Could a joint project between  the democratic government of an independent sovereign country and a private company with mutually divergent interests be expected to work in the best interest of that country? The American online social media and social networking service company known as Facebook has its rights and responsibilities as a business within the legal framework of that country. It has a right to make editorial decisions (for example, about what content to allow to be published or withdrawn or re-introduced, or modified or deleted, and so on). So, there could be instances where it is seen to impose restrictions on the exchange of certain types of news, videos, etc. No one can find fault with Facebook over this unless the terms of service are shown to be infringed as a result of such censorship. However, it is extremely doubtful whether Facebook authorities could agree to the Sri Lankan government’s request without seriously disappointing a large section of their clientele, particularly the majority Sinhala speakers among them. On the other hand, however, though Sinhala speaking FB users are a drop in the ocean compared with the 2.13 billion FB users across the world (statista.com statistics 2017), and though only about 30% of the Sri Lankan population is exposed to internet penetration (Colombo Digital Marketers 2017), the Facebook corporation will still respond to the government request in an accommodative manner as can be predicted from its past conduct in similar situations. Jillian York, director for international freedom of expression, at the Electronic Frontier Foundation (a non-profit international digital rights group in San Francisco founded in 1990) touches on the subject when he says, “These companies have done a reasonable job of being accountable to government requests, but not to their own private terms of services”, and his words are relevant to Facebook.

According to The Island report, Austin Fernando further said that during the anti-Muslim riots in Kandy district in the first week of March, the government banned Facebook and other social media platforms having found that these had been used to spread communal animosity. Facebook especially had a big role to play as it is very popular in Sri Lanka.” Blaming the social media users – specifically, Sinhala language speakers – for fomenting communal violence is difficult to justify. Facebookers are invariably people with some education, and the vast majority of them are young millennials who are justly impatient with the devious ways of old politicians of every colour and creed. But Austin Fernando claimed that  When there were anti-Muslim riots in Kandy district in the first week of March, the government banned Facebook and other social media platforms having found that these had been used to spread communal animosity. ……”

It is clear that the government is acting on its own initiative in this situation. The government wants Facebook to set up an office in Sri Lanka and employ Sri Lankans to do the job of monitoring. This is easier said than done. First, the key terms involved such as ‘hateful speech’ ‘insulting to some religion or religious leader’ have to be defined. This is no easy task. Now, FB uses two basic ways: automated algorithms and human moderators for monitoring offensive content. Both are open to manipulation in their different ways (‘massaging’ of data can be done to produce a specific favourable – which translates unfavourable – result to one party when two parties are at loggerheads in any situation)  and this is usually detrimental to the rights and interests of the Facebook users as well as to reconciliation interests among them (The Facebook community is a vital part of the most cognizant section of the citizenry).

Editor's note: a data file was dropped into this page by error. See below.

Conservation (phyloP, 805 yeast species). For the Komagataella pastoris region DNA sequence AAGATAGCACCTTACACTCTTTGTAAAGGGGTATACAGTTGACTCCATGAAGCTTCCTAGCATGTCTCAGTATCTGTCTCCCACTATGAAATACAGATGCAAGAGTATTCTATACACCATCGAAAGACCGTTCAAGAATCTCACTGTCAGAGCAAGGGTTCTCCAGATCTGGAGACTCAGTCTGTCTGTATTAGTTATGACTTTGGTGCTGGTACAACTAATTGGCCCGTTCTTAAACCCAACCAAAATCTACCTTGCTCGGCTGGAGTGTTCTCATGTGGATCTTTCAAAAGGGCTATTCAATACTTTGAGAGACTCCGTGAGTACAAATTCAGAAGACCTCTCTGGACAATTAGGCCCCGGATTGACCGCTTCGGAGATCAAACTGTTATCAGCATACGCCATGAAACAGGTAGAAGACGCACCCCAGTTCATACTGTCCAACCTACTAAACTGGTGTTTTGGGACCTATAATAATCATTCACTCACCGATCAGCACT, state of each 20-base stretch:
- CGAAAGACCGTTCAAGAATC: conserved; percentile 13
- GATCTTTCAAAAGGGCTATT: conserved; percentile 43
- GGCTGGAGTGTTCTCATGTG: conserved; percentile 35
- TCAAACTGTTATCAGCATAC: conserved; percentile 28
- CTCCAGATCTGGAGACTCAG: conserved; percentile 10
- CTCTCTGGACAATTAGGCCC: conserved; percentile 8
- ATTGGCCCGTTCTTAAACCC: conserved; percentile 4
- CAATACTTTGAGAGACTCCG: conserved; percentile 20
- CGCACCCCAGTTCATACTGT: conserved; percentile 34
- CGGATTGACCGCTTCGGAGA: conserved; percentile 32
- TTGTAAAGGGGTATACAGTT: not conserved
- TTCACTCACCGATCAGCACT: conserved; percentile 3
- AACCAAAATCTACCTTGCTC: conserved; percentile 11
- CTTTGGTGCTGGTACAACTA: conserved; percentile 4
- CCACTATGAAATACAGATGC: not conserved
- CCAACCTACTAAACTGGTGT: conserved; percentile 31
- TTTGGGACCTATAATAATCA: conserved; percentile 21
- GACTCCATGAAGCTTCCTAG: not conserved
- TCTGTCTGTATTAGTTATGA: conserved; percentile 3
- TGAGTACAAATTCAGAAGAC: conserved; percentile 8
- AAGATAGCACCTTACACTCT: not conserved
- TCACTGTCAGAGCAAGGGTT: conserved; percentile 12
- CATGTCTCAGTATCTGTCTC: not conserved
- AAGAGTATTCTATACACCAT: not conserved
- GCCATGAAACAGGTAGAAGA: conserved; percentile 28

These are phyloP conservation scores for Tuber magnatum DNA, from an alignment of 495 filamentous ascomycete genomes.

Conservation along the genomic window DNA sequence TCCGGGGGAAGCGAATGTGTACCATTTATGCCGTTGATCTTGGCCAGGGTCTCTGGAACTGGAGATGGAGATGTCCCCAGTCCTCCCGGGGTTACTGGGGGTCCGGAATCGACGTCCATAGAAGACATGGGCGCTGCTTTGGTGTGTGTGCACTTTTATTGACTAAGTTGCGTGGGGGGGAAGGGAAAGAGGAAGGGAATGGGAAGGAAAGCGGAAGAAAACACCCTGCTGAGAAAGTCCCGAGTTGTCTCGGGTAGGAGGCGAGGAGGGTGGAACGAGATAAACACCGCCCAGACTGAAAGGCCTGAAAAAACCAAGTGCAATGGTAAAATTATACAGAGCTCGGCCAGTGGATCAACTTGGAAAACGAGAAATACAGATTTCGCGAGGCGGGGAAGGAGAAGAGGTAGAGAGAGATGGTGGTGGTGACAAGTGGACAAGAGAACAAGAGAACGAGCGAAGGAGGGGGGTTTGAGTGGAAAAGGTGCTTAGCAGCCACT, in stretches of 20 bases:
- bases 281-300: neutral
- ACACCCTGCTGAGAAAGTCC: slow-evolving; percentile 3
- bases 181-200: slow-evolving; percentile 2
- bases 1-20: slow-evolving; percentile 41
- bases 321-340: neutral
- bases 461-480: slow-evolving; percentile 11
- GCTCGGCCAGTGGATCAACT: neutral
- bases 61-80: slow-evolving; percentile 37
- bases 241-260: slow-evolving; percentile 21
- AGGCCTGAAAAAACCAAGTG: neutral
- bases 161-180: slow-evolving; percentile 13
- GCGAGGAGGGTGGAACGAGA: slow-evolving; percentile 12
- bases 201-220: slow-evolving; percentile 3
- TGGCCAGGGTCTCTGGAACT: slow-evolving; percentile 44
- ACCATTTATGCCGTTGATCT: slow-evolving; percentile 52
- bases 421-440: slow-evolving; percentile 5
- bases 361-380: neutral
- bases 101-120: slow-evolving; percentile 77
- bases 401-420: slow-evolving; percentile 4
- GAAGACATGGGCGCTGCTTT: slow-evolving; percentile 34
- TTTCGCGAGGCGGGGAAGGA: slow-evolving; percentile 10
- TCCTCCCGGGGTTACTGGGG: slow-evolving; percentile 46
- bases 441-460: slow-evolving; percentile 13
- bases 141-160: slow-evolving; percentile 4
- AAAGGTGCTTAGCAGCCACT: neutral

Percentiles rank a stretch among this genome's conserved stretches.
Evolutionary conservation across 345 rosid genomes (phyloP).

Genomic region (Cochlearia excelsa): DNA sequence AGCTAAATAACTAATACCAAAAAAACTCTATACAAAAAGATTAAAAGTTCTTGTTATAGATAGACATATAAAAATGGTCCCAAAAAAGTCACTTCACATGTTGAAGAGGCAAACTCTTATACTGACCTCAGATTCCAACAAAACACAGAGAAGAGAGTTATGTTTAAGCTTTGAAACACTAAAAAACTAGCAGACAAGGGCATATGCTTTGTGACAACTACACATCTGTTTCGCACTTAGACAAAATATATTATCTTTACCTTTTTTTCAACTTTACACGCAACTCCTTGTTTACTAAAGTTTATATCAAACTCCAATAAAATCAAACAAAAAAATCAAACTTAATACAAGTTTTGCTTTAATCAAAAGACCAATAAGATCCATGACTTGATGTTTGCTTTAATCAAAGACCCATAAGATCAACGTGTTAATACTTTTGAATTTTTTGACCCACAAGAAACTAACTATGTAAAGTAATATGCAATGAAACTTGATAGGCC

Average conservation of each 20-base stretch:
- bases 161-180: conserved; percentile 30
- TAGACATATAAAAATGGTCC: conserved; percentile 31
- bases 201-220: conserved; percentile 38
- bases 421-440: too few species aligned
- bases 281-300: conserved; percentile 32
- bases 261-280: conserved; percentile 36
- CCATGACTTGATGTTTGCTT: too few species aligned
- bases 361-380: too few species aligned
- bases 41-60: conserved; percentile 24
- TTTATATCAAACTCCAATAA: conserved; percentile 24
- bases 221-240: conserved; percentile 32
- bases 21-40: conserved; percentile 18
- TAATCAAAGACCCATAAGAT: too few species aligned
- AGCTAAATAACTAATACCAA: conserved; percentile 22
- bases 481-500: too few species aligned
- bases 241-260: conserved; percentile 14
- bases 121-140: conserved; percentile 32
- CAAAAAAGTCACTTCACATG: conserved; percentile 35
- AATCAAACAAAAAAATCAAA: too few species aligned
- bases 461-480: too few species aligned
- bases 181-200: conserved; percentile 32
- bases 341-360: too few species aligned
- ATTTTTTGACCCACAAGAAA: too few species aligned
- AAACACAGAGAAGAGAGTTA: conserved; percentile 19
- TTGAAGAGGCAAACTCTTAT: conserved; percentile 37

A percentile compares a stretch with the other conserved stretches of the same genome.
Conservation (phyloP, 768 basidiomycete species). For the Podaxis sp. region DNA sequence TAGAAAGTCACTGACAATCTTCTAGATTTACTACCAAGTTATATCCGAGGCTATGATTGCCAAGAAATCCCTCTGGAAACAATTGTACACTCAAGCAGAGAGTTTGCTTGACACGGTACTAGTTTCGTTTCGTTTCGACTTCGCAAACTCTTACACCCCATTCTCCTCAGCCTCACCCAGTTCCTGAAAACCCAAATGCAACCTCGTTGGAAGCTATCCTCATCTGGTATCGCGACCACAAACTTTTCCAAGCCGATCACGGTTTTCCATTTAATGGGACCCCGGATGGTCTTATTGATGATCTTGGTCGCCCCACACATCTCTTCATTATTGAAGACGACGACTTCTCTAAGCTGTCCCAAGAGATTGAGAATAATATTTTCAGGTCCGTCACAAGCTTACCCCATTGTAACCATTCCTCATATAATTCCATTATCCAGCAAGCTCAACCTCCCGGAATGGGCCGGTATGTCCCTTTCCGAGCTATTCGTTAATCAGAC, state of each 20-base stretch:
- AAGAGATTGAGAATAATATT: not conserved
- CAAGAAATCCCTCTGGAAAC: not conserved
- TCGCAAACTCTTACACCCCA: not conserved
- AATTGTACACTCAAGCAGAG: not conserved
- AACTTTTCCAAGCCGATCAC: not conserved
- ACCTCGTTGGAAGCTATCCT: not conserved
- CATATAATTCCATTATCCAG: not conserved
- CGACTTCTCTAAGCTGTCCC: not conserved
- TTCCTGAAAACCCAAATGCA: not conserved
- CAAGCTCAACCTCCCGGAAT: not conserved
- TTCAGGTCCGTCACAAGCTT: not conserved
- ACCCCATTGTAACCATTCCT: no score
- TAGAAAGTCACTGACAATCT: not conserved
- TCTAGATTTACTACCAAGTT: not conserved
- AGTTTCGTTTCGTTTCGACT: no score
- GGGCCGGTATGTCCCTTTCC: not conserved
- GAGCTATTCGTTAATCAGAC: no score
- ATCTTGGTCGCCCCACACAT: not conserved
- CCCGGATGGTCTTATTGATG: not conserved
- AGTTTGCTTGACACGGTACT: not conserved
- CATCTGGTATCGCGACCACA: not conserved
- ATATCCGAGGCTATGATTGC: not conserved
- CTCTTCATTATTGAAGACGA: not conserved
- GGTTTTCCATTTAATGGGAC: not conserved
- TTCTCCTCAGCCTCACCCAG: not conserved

The only way forward is to impartially investigate and establish the truth about what actually led to the recent flare up of violence in the Kandy district (which, incidentally, going by internet sources, could have been easily prevented). Most probably it will be found that the cause of trouble lies elsewhere, and that must be addressed in all honesty and earnestness without exonerating the guilty and punishing the innocent. The denial or non-action mode (justified almost always as a ‘reconciliation’ or ‘political correctness’ strategy) that previous and present government leaders have traditionally resorted to when confronted with issues such as the encroachment, vandalizing, or destruction of archaeological sites, allegations of surreptitious sterilization, alleged mob attacks on places of worship needs to be seriously reviewed. This is what peace loving ordinary Muslims, Tamils and Buddhist monks demand. But politicizing issues and investigations as appears the order of the day at present must be totally avoided.

4 Responses to “A local office to monitor Sinhala language FB content: Is it a wise move?”

  1. Hiranthe Says:

    These fools are turning blind eye to the blatant lies created by LieTTE and Channel 4 and the Tamil politicians to change the opinion of the world against this Island nation and now going to set up an office to tackle the local lies for their own survival.

    “Country before you” has been changed to “my survival before country”

    Order of the day for Yama Palanaya.

    If such a thing was done by the previous regime, the whole world will start shouting saying it is dictatorship….

    What is hypocrisy!!

  2. shenali Waduge Says:

    people are already employed for this … our own traitors are being paid to report anti-yahapalana posts & get them removed as a means to counter the propaganda against this govt

  3. Asanga Says:

    “”Lanka to ask Facebook to bar objectionable Sinhalese language posts””

    Because you KNOW that there could NEVER be any objectionable posts in Tamil right???

    The hypocrisy!!! Oh the hypocrisy!!!

  4. Asanga Says:

    …..Even more tragic- there is actually guy working in an office who is getting paid for looking at Facebook all day!! LOL